By Thom Patterson, Michael Pearson and Faith Karimi, CNN
(CNN) – President Obama brought a mixture of reassurance and defiance to Boston on Thursday to help heal a city hit hard by terrorist bombs.
"Every one of us stands with you," the president said at an interfaith service inside the Cathedral of the Holy Cross. "Boston may be your hometown - but we claim it, too. ... For millions of us what happened on Monday is personal."
Then Obama's tone took a more defiant turn toward those who planted the two bombs that exploded near the Boston Marathon's finish line Monday. "Yes, we will find you. And yes, you will face justice," Obama said. "We will hold you accountable."
Calling the event a chance to "mourn and measure our loss," the president also reaffirmed that Boston's spirit remains "undaunted and the spirit of this country shall remain undimmed." He looked ahead to next year's race, defiantly predicting that "the world will return to this great American city to run even harder and to cheer even louder for the 118th Boston Marathon. Bet on it."
By Dan Merica, CNN
Washington (CNN) – A group of rabbis, reverends and priests has a message for President Barack Obama: stop the drone war.
In a video produced by the Brave New Foundation, a group that uses video and social media to protest against drones, Jewish and Christian leaders describe the practice as "assassination by remote control," which violates religious principles.
“From a New Testament point of view, drones are completely appalling,” the Rev. Paul F. M. Zahl, the retired Episcopal rector of All Saints Episcopal Church in Chevy Chase, Maryland, told CNN. “The whole idea of killing a guy without giving the guy a chance to surrender is preemptive. That for me was completely contrary to the teachings of Christ.”
The video criticizes the Obama administration, stating that the use of war does not follow Just War Theory, which has Roman and Catholic influences. The theory includes criteria that legitimize war, including ensuring that war is a last resort and that it is being carried out with the right intentions.
Washington (CNN) - The third episode of the History Channel's miniseries “The Bible” was supposed to be remembered for the brutality of Babylonian ruler Nebuchadnezzar, the strength of Daniel in the lion’s den, and the birth of Jesus Christ.
But after viewers claimed there was a striking resemblance between Satan’s human form and President Barack Obama, that probably won't be the case.
Buzz on Twitter quickly grew. According to Topsy.com on Monday, there were an estimated 20,000 tweets containing the words “Obama” and “Satan” since the 9:00 p.m. ET hour on Sunday, the hour in which Satan appears in the two-hour show.
In a statement, miniseries producer Mark Burnett called claims there was a resemblance "utter nonsense."
Burnett said the actor who played Satan, Mohamen Mehdi Ouazanni, "is a highly acclaimed Moroccan actor. He has previously played parts in several Biblical epics – including Satanic characters long before Barack Obama was elected as our President."
By Ashley Killough, CNN
(CNN) - As cardinals gather at the Vatican to elect a new pope, President Barack Obama said he believes U.S. politics wouldn't stand in the way of an American pope doing his job.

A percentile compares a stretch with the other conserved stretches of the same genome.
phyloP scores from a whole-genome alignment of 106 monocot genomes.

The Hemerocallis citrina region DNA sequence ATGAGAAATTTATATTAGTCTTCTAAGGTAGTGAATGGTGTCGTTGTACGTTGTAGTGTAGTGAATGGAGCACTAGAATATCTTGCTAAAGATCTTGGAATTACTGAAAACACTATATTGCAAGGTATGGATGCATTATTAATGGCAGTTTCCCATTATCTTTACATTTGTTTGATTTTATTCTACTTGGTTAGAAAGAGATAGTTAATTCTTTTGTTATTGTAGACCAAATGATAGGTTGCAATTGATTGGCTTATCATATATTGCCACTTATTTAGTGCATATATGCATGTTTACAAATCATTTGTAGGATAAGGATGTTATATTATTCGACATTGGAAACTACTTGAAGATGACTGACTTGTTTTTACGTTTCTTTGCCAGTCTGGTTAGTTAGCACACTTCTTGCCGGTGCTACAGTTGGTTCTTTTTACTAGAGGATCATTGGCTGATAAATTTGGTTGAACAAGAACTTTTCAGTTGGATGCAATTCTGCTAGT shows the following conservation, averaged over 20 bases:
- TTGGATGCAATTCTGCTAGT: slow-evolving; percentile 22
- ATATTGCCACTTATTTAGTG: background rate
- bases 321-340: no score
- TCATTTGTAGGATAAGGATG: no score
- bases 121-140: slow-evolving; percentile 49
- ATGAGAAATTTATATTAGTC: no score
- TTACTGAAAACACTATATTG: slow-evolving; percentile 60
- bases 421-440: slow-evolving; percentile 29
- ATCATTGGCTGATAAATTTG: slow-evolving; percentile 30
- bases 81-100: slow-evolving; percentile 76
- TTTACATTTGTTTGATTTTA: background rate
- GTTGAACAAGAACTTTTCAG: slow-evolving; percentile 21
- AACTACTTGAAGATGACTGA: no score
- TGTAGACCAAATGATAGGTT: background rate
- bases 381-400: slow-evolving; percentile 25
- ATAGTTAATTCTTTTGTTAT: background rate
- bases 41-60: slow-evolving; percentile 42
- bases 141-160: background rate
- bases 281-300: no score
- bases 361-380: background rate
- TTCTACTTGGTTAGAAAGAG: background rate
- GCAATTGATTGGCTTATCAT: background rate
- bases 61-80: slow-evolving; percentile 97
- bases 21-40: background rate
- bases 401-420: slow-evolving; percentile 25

"It seems to me that an American pope would preside just as effectively as a Polish pope or an Italian pope or a Guatemalan pope," the president said in an interview that aired Wednesday morning on ABC's "Good Morning America."
Since Benedict XVI resigned at the end of last month, some American names have circulated in media reports as possible contenders for the papacy, including U.S. cardinals Sean O'Malley of Boston and Timothy Dolan of New York.
Critics argue an American pope would be controversial, saying the Vatican would then be too closely tied to Washington.
Washington (CNN) – President Barack Obama emphasized the need to get immigration reform accomplished this year in a meeting with a diverse group of faith leaders at the White House on Friday.
Religious leaders that attended the meeting said the president spent more than an hour with them, and after making a few remarks at the top of the meeting he let each group discuss their priorities and problems with comprehensive immigration reform. During the discussion, these faith leaders said, Obama made it clear that he wanted to see a bill on immigration reform in the next 60 days.
“I really sensed that this is a high priority for him,” Jim Wallis, president of Sojourners, a Christian social justice group, told CNN. “We are all looking at something being introduced this month and then the bill passing in May or June. We are all hoping that kind of time frame could work.”
Since winning reelection in 2012, the Obama administration has made it clear that immigration reform is a top priority for the president’s second term – and something they want to see quick action on. According to people who attended the meeting, in attendance, the president reiterated that support and laid out a timetable for the religious leaders.
Wallis, who has spearheaded a group of evangelical leaders on immigration reform, said that Obama particularly mentioned the importance of faith leaders in the immigration debate.
Editor’s note: Joshua DuBois served as director of President Obama’s Office of Faith-based and Neighborhood Partnerships from 2008 until he stepped down last week.
By Joshua DuBois, Special to CNN